The recent reports from both the APT and the ATEMPT trials included prognostic information using the HER2DX assay. This is an interesting new prognostic model for HER2+ breast cancer that combines molecular and clinical features. These studies found it to be prognostic, even within this low-risk group; however, because there are very few events to evaluate within the low-risk group, the assay still needs to be validated in other trials.
In addition to these compelling data for low-risk patients, there was a lot of discussion at the SABCS about HER2-low breast cancer, which has an HER2 immunohistochemistry score of 1+ or 2+ with negative in situ hybridization. The DESTINY-Breast04 trial, which revealed the benefits of trastuzumab deruxtecan in HER2-low breast cancer, sparked a huge amount of interest in understanding what HER2-low cancer really is. I think that what came out of all of these different abstracts and discussions was that HER2-low is really a treatment target and does not designate a new biologic subtype of breast cancer. From a clinical standpoint, an important point is that, other than the use of HER2-directed therapy, patients with HER2-low disease have a similar prognosis and similar clinical behavior as HER2-zero patients. Another point is that HER2-low status can be dynamic. An HER2-zero cancer in the primary presentation could very well be HER2-low in the metastatic setting and could potentially benefit from an HER2-targeted therapy.
Krop IE, Im S-A, Barrios C, et al. Trastuzumab emtansine plus pertuzumab versus taxane plus trastuzumab plus pertuzumab after anthracycline for high-risk human epidermal growth factor receptor 2-positive early breast cancer: the phase III KAITLIN study. J Clin Oncol. 2022;40(5):438-448. doi:10.1200/JCO.21.00896
Ma Y, Zhu M, Zhang J, Lv M, Chen X, Liu Z. Prognostic value of the evolution of HER2-low expression after neoadjuvant chemotherapy. Cancer Res Treat. 2023 Apr 4. doi:10.4143/crt.2022.1633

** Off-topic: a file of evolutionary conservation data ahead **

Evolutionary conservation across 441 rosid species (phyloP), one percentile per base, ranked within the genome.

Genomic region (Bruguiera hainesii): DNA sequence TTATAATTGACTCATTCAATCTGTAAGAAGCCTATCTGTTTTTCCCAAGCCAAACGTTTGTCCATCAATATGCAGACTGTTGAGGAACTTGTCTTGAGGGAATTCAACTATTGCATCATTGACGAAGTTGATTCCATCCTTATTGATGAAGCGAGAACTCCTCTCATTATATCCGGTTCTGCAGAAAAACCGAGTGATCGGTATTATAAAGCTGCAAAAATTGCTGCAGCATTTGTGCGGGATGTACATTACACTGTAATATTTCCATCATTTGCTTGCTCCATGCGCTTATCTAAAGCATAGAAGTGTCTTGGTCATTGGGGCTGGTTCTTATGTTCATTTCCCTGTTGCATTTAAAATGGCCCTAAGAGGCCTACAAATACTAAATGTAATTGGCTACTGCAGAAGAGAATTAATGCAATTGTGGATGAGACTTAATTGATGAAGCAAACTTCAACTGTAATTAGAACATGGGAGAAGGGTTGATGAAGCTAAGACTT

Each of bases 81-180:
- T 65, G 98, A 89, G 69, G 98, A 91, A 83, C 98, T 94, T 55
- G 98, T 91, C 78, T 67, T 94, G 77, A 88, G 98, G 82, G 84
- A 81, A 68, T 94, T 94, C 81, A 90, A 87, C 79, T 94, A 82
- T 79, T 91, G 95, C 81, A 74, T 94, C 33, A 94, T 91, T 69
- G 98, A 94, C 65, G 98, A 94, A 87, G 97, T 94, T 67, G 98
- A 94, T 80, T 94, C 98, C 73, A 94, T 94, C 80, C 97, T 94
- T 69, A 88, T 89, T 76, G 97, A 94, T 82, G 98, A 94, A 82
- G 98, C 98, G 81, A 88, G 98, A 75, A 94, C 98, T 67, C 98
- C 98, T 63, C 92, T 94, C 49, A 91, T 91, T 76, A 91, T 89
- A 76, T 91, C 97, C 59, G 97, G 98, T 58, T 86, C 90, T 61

Modi S, Jacot W, Yamashita T, et al; DESTINY-Breast04 Trial Investigators. Trastuzumab deruxtecan in previously treated HER2-low advanced breast cancer. N Engl J Med. 2022;387(1):9-20. doi:10.1056/NEJMoa2203690
Piccart M, Procter M, Fumagalli D, et al; APHINITY Steering Committee and Investigators. Adjuvant pertuzumab and trastuzumab in early HER2-positive breast cancer in the APHINITY trial: 6 years' follow-up. J Clin Oncol. 2021;39(13):1448-1457. doi:10.1200/JCO.20.01204
Prat A, Guarneri V, Pascual T, et al. Development and validation of the new HER2DX assay for predicting pathological response and survival outcome in early-stage HER2-positive breast cancer. EBioMedicine. 2022;75:103801. doi:10.1016/j.ebiom.2021.103801
Tarantino P, Tayob N, Dang CT, et al. Adjuvant trastuzumab emtansine versus paclitaxel plus trastuzumab for stage I HER2+ breast cancer: 5-year results and correlative analyses from ATEMPT (TBCRC033) [abstract PD-18-01]. Abstract presented at: San Antonio Breast Cancer Symposium; December 6-10, 2022; San Antonio, TX.
Tolaney SM, Tarantino P, Graham N, et al. Adjuvant paclitaxel and trastuzumab for node-negative, HER2-positive breast cancer: final 10-year analysis of the open-label, single-arm, phase 2 APT trial. Lancet Oncol. 2023;24(3):273-285. doi:10.1016/S1470-2045(23)00051-7
Tolaney SM, Tarantino P, Graham N, et al. Adjuvant Paclitaxel and Trastuzumab trial (APT) for node-negative, human epidermal growth factor receptor 2–positive (HER2+) breast cancer: final 10-year analysis [abstract PD-18-02]. Abstract presented at: San Antonio Breast Cancer Symposium; December 6-10, 2022; San Antonio, TX.
Tolaney SM, Tayob N, Dang C, et al. Adjuvant trastuzumab emtansine versus paclitaxel in combination with trastuzumab for stage I HER2-positive breast cancer (ATEMPT): a randomized clinical trial. J Clin Oncol. 2021;39(21):2375-2385. doi:10.1200/JCO.20.03398